Noah Frick-Alofs/Daily Senior Staffer
With its captivating special effects, punchy choreography and gritty belting, “Jasper in Deadland” breaks a lot of musical theatre rules. What else would one expect from one of the first punk rock musicals to be performed at Northwestern?
“Jasper and Deadland” has been done fewer than seven times in the world, producer Jonathan Gelb said. Student theater company Lovers & Madmen is bringing the new show to McCormick Auditorium on Friday and Saturday.
The play is a modern adaptation of the Greek myth of Orpheus and Eurydice. While the myth follows Orpheus on his journey to reunite with his dead wife in the underworld, “Jasper in Deadland” tells the story of a high school swimmer who dives into the fictional Deadland to save his friend Agnes.
Communication junior Josh Krivan said he felt Jasper was a challenging role to play in terms of both emotional range and vocal intensity. The cast engages their full voices for the entirety of the two-hour run time, he said.
“It’s really great because it allows us to be more engaged, and really utilizing our instruments to the fullest extent, but it’s also quite demanding,” Krivan said. “Especially with my role, it’s pushed me to my limit vocally, and I think it’s helped me become a better singer.”
Communication freshman Alexa Moster plays Gretchen, Jasper’s guide to the underworld. She said she learned discipline from her character, and exercised this discipline in prioritizing her vocal health during the production process.
The choreography also goes beyond traditional musical theatre norms. Communication sophomore Tucker DeGregory said the choreography is less about structure and form, and is driven more by character. He said he drew on his personal background in hip hop and street dance to bring hard-hitting punk rock movement to the stage.
“Something that’s important to me with this show is to have the audience feel kinesthetic empathy, to feel like they want to get out of their seats and jump up and jive with us like they’re at a concert, or at a club,” DeGregory said.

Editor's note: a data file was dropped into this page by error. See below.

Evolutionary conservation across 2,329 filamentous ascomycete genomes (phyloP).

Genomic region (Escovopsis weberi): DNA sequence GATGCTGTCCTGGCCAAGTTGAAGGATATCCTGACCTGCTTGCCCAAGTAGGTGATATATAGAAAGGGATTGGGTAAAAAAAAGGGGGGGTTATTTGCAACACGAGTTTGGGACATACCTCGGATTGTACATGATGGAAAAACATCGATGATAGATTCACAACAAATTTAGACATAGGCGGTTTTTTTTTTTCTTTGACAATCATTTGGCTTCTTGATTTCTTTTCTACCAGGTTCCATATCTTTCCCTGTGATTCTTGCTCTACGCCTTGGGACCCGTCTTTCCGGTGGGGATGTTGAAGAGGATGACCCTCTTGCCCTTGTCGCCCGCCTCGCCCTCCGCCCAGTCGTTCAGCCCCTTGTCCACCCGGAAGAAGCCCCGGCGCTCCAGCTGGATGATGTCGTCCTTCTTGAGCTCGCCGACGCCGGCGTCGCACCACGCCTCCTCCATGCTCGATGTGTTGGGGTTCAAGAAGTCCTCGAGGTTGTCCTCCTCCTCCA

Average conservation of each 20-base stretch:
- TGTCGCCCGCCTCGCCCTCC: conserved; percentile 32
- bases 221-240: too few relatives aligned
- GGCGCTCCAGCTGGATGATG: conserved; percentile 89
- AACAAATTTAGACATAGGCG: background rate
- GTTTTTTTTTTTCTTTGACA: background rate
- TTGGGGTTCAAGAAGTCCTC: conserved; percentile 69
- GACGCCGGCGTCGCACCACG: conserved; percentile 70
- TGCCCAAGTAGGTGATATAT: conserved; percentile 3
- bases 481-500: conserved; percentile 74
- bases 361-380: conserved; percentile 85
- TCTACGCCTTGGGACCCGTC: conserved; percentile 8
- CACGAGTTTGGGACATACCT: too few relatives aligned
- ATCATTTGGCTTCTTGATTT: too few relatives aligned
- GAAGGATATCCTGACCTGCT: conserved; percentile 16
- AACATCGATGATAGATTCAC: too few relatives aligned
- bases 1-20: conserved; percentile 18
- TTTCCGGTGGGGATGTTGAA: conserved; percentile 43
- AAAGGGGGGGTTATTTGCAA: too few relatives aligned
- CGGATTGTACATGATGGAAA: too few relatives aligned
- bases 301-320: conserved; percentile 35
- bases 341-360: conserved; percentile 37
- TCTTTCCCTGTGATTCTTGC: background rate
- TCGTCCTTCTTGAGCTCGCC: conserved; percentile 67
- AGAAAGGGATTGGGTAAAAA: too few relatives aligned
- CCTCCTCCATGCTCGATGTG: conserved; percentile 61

DeGregory said the set design is conducive to movement because there is a lot of open ground space for the cast to fill. McCormick senior Brianna Downs, the set designer of “Jasper in Deadland,” said she was conscious of the limitations of the wide and shallow stage of McCormick Auditorium, which is a not a traditional theater space. She said her engineering background helped her optimize the floor space so the cast would be able to move around freely.
Downs took a creative leap with the set, just as the actors and choreographer did with the sound and movement. Instead of using the 2-by-4 and 4-by-8 panels usually used in a StuCo production, she built 16 asymmetrical platforms to create the illusion of a city carved out of rock.
The show’s lighting is done in blues and greys rather than the fiery reds one would normally associate with hellfire, Downs said, allowing occasional moments of color to stand out against a monochromatic set. Those pops of color are among the “fun surprises” Downs said the audience can expect from the show.
Gelb, a Communication junior, said “Jasper in Deadland” does not take itself too seriously. The immersive special effects, fresh music and uplifting message should create an awesome theatrical experience overall, he said.
“The show itself combines Greek mythology and punk rock music in a way that has never been seen onstage before, much less at Northwestern University,” Gelb said. “I think everyone will leave the show feeling so joyful and so pumped up to tackle finals at the end of this quarter.”
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